City Residents Advocate For More Police Budget Funding – Jamestown Post Journal

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Nov 20, 2021
Far left, Anthony Dolce, Jamestown City Council president and Ward 2 councilman, speaking during the public hearing on the proposed 2022 budget. P-J photo by Dennis Phillips
Some residents of the city of Jamestown would like to see an increase in funding to the Jamestown Police Department.
On Friday, the Jamestown City Council hosted a public hearing on the proposed 2022 budget, with three people speaking in favor of more funding for equipment and vehicles for the police department.
Tamara Dickey, a city resident and former Ward 3 councilwoman, said there have been a lot of issues lately with crime on her street where she lives with her family. She said city officials should be providing the necessary resources to the police department so they can do their job successfully.
“We have to give the police department the resources they need,” she said.
Lt. Sam Piazza, Kendall Club Police Benevolent Association Executive Board president, said Jamestown Police Department Chief Tim Jackson has discussed the equipment and vehicle needs with the council during budget deliberations the past two months. Piazza said Jackson requested five new vehicles, with only one being funded through American Rescue Plan funding in the proposed budget. Piazza said other request by the chief to renovate the indoor shooting range, Glock gun trade-ins, virtual reality training and trauma kits were not included in the proposed spending plan. He said the department needs to be provided with this equipment so they can do their jobs effectively.
The only other request Jackson made that was in the budget is to purchase new portable radios for $144,321, which will be funded through American Rescue Plan funding.
“Without the American Rescue Plan funds, were we not going to fund the police department?” Piazza asked.
Doug Champ, city resident, also discussed the lack of funding for the police department.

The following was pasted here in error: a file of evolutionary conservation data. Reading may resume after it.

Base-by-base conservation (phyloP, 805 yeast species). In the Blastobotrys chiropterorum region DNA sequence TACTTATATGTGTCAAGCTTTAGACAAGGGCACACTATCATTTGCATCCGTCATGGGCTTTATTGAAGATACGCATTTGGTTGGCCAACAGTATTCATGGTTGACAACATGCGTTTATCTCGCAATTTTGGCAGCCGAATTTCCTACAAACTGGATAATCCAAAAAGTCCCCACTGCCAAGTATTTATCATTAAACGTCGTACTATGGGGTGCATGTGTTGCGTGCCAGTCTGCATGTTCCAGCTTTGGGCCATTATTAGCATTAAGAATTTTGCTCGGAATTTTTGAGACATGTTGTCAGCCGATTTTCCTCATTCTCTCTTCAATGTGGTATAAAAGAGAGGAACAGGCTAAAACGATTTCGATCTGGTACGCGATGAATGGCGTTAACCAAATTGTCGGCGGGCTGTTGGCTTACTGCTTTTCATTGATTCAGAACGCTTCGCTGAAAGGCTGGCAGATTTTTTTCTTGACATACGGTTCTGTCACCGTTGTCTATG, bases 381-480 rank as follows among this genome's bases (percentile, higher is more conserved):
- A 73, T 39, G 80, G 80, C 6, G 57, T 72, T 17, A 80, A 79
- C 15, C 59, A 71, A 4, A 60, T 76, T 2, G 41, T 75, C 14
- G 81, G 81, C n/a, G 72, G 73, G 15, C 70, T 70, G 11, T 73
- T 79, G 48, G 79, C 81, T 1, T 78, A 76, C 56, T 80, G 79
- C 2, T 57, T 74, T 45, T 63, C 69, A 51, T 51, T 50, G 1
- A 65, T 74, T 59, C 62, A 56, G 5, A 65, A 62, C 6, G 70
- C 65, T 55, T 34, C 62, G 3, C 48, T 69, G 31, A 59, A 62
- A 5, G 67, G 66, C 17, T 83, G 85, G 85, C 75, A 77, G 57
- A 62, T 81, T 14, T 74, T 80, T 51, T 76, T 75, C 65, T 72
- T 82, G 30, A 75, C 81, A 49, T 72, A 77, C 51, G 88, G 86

“If I haven’t seen a budget that defunds the police, this budget does,” he said.
Following the public speaking portion of the hearing, Kimberly Ecklund, At-Large councilwoman and Finance Committee chairwoman, said just because funding isn’t in the general operating fund for police equipment and vehicles doesn’t mean the council is ignoring the issue. She said there will be amendments made before the council votes on a final budget during its meeting Monday, Nov. 29.
Anthony Dolce, council president and Ward 2 councilman, said the council is going to first deal with the city’s 2022 operating budget and then they will handle how to spend the American Rescue Plan funding, which could be used for new equipment and vehicles for the police department.
On Oct. 7, Jamestown Mayor Eddie Sundquist released his preliminary 2022 spending plan, which includes a .8% tax levy increase – a $130,000 hike. According to the state Department of Taxation and Finances, the tax levy is the amount raised through property taxes.
The tax rate proposed by the mayor will remain at $23.69 per $1,000 assessed property value. According to the state Department of Taxation and Finances, the tax rate is determined by dividing the tax levy by the total taxable assessed value of all property in a jurisdiction.
The council has a Dec. 1 deadline to pass a spending plan or the executive budget will be the blueprint city officials use next year.
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